Eden Stell Guitar Duo played two works by Jean-Philippe Rameau during their Impromptu performance at WFMT that might make you fall in love with 18th century French music – if you weren’t already smitten with its sensualité.
One of the most influential composers and music theorists of the 18th century, Rameau published few instrumental works. Though his Pièces de Clavessin of 1724 were intended for keyboard instruments, some can be brilliantly arranged for other instruments.
Many of the great French composers of the 17th and 18th centuries allowed for a little wiggle room so that people could play works using what instruments and musicians were available. (Kind of nice, right?) In fact, Rameau’s only published chamber works, his Pièces de clavecin en concerts, were created to accommodate several possible combinations of instruments.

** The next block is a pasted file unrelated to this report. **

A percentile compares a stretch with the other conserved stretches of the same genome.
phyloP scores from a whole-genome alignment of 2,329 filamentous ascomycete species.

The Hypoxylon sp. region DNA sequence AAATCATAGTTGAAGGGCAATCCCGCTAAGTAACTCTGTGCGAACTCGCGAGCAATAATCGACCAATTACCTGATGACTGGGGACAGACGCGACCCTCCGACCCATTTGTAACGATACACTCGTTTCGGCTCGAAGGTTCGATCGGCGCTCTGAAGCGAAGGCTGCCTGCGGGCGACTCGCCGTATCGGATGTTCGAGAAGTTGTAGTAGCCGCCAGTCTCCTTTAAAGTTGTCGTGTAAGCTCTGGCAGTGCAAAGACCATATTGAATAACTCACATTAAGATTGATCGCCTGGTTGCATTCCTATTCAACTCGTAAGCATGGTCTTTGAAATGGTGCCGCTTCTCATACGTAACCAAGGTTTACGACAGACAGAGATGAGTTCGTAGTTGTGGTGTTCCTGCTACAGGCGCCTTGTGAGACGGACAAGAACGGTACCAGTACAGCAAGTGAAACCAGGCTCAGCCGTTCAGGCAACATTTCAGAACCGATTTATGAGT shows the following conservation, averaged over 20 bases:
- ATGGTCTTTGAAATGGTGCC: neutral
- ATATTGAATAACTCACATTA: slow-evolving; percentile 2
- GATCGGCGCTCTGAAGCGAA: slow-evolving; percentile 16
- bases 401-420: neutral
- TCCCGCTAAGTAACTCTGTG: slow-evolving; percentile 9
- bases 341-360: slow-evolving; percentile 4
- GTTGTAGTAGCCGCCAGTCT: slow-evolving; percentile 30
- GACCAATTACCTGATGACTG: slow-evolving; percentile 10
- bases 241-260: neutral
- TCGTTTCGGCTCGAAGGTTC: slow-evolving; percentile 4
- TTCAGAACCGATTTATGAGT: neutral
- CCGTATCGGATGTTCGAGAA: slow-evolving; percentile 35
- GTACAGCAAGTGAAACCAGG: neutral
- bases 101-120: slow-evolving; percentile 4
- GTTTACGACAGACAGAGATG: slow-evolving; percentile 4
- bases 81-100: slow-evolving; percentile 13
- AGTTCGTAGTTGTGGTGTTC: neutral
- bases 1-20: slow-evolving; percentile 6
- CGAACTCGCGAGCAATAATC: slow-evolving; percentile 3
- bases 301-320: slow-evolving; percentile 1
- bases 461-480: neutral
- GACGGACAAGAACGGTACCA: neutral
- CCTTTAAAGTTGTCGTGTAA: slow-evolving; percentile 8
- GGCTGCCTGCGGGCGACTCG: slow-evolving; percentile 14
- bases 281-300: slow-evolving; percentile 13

What would Rameau think of his keyboard pieces arranged for guitar duo?
Plucked string instruments like lutes and guitars were so ubiquitous in 18th century France that we see them frequently in depictions of both contemporary life and imagined scenes in many media from painting to porcelain.
French masters of the harpsichord mimicked a particular style of lute playing for the harpsichord in what was called style luthé. (Nowadays, it is called style brisé.) Many harpsichords then and now are equipped with a lute stop that allows players to mimic the sound of a lute by dampening the strings.
Rameau might have been delighted if an impromptu gathering of friends resulted in a few folks picking up their guitars to pluck out their own arrangements of his keyboard works.
As you watch guitarists Mark Eden and Christopher Stell perform Rameau below, you may be inspired to create some original arrangements of Rameau. Or at least, let Eden and Stell provide the music for your own impromptu fête galante.